Courtesy of Brewers Association

A company called Startup Noble Brewer lets home brewers sell to the masses, legally.

By Chris Morris
June 27, 2015

Most craft breweries started in the kitchen. Beer lovers, tired of bland macro tastes, decided to try their hand at making their own – and it became popular enough amongst friends that they rolled the dice and opened a brewery of their own.

Quitting your day job and trying to break into a competitive field is a tremendous gamble, though. Your friends are likely going to say good things about your beer regardless of its taste in comparison to others. So how do you know if you’ve really got what it takes?

Claude Burns wants to help you find out. His startup – Noble Brewer – lets home brewers distribute their product on a national level – and get feedback from people who have no bias. Best of all, home brewers can pocket a little money in the process.

That’s something that could perk up the ears of those who dabble in hops and grains at home, because federal law has been very clear historically: Selling a home brewed beer is illegal.

“In most states, it’s not even legal to serve home brew to the public,” says Gary Glass, director of the American Homebrewers Association, adding, “Although there are a few exceptions that do allow for home brewers to serve at a beer festival.”

To avoid the legal hurdles, Noble Brewer simply uses a home brewer’s recipe, contracting a professional craft brewer to make the beer in small batches when they have excess capacity. “We look for award-winning home brews – people who have some objective measure of quality,” says Burns. “We also look for people who are analytical in their brewing and have good metrics so we can get it to scale.”

Home brewers get a “couple hundred dollars” for licensing their recipe, but retain all rights to it, adds Burns. To date, the company has sent out two quarterly shipments – each containing four 22-ounce bottles from home brewers. (Customers pay between $54 and $60 per shipment.)

Tasting cards are included with each shipment at present (which are shared with the brewers), but long term, the company hopes to create an online community of home brew fans – and ultimately wants to start a Kickstarter-like service, where the community chooses which beers are put into production.

With an estimated 1.2 million home brewers in the U.S., there’s no scarcity of potential sources for Noble Brewer, so why just a quarterly shipment instead of monthly? Blame the legal system.

Beyond the time it takes to work out the agreement with the brewer, there’s a four to six week approval process for labels, says Burns. And following the same method as the home brewer sometimes means an longer brew cycle than most craft batches take. “It’s not going to be exactly the same beer,” says Burns. “But we do everything we can to source it and try to capture the essence of what the home brewers are doing.”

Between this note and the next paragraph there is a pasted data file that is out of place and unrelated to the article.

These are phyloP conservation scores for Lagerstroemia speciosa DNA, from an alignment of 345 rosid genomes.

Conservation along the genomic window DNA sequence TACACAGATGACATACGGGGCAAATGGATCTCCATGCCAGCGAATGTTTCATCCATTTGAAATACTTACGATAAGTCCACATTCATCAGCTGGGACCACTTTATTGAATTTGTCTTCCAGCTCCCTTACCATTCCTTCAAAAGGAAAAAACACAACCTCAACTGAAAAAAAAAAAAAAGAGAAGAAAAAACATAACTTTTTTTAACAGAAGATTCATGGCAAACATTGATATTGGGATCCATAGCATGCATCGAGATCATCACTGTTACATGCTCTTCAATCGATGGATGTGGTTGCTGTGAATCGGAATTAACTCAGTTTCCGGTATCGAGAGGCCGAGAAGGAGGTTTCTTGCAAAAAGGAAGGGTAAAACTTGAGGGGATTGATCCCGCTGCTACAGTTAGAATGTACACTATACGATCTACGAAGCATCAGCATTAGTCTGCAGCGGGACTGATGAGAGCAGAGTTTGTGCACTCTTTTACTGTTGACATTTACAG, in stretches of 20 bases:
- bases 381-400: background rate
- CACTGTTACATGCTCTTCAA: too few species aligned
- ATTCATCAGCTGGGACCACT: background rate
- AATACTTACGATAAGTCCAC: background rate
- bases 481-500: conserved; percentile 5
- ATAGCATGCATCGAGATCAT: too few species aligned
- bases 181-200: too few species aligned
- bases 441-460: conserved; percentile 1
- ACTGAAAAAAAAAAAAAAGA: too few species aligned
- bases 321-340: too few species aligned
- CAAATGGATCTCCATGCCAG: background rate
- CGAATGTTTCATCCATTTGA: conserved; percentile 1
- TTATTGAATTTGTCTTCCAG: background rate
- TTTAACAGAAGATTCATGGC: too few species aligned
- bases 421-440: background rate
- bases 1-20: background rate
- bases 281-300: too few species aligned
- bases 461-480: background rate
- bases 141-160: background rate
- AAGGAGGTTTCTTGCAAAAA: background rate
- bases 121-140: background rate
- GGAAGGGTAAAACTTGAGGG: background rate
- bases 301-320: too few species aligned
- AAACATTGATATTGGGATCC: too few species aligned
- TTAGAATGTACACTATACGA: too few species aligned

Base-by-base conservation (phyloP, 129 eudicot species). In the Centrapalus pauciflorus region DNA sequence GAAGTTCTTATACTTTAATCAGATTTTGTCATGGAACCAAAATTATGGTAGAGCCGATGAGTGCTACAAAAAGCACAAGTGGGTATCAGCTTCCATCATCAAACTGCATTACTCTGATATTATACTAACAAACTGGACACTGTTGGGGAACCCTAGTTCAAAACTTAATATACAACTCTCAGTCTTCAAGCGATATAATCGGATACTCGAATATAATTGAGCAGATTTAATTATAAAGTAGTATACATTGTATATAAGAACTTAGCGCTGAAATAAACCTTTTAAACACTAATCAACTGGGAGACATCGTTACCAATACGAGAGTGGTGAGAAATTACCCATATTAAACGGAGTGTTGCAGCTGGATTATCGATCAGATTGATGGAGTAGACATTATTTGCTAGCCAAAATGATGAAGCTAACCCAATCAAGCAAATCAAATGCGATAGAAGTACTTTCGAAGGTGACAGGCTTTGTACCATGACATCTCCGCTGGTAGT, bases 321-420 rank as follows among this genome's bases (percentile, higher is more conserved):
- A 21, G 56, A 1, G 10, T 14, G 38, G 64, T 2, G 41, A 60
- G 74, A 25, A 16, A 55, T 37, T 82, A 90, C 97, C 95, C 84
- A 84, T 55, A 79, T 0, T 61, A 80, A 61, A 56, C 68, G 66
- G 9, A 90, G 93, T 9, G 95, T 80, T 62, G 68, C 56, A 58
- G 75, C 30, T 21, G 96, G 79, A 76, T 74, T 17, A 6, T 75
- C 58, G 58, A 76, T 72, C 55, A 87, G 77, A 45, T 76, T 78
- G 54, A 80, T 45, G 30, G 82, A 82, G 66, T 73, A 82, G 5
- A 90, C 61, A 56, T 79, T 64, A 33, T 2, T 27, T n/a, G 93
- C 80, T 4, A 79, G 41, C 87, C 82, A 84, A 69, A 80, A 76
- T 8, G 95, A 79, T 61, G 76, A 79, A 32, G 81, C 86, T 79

Home brewing, surprisingly, wasn’t legal nationwide until 2013. While President Carter lifted any federal restrictions in 1978, Alabama and Mississippi prohibited it until two years ago. Generally, you’re allowed to make up to 100 gallons of beer per person – with a cap of 200 gallons per household, regardless of the number of adults living there.

It’s something that has been on a dramatic rise for some time, but home brewing’s growth has actually started to slow recently, says Glass. Last year, for the first time since the AHA began tracking the category, home brewing posted growth in the single digits, rather than double. As those who make their own beers get more advanced in their methods, it takes more time to create the product – and that has cut back on the frequency of their trips to supply stores (which is how the AHA tracks the industry).

Interested in trying out a few of Noble Brewer’s offerings, but need something to quench your thirst before the next shipment (due in September)? Try a few of these professional alternatives.

Reformation Brewery’s Atlas – An east-coast IPA that tastes like it came from the west coast. The strong citrus and pine notes from the Cascade and Columbus hops pop as you take a sip, but the bitterness is mid-level, making this a wonderful summer drink. It’s only available at the brewery now, but hopefully will be bottled and available in the Atlanta area by mid-summer. (ABV: 6.8%)

The Kimmie, The Yink & The Holy Gose – Anderson Valley knows how to make a good Gose. Its Blood Orange seasonal is one of my favorites and The Kimmie is another can’t-miss offering. With hints of peach and lemon complimenting the sour-saltiness of the beer, it’s a wonderful tart treat that’s quite refreshing. (ABV: 4.2%)

Sixpoint Brewery Bengali – A nice, thick, hoppy IPA that still manages to be incredibly smooth. It’s not something you’d necessarily want on a blisteringly hot summer afternoon, but as the evening cools, it’s a wonderful choice. Bengali has a light bitterness that won’t scare away IPA newcomers and ends with a nice dry finish. (ABV: 6.5%)

Sierra Nevada Bigfoot Ale – This barleywine style ale is a bit hoppier than you might expect, but the sweetness is still there. You’ll pick up notes or raisins and plums along with the resin. It’s a fairly heavy beer, but one that goes down smooth, especially given its high alcohol content. And it all wraps up with a peppery, dry finish. (ABV: 9.6%)

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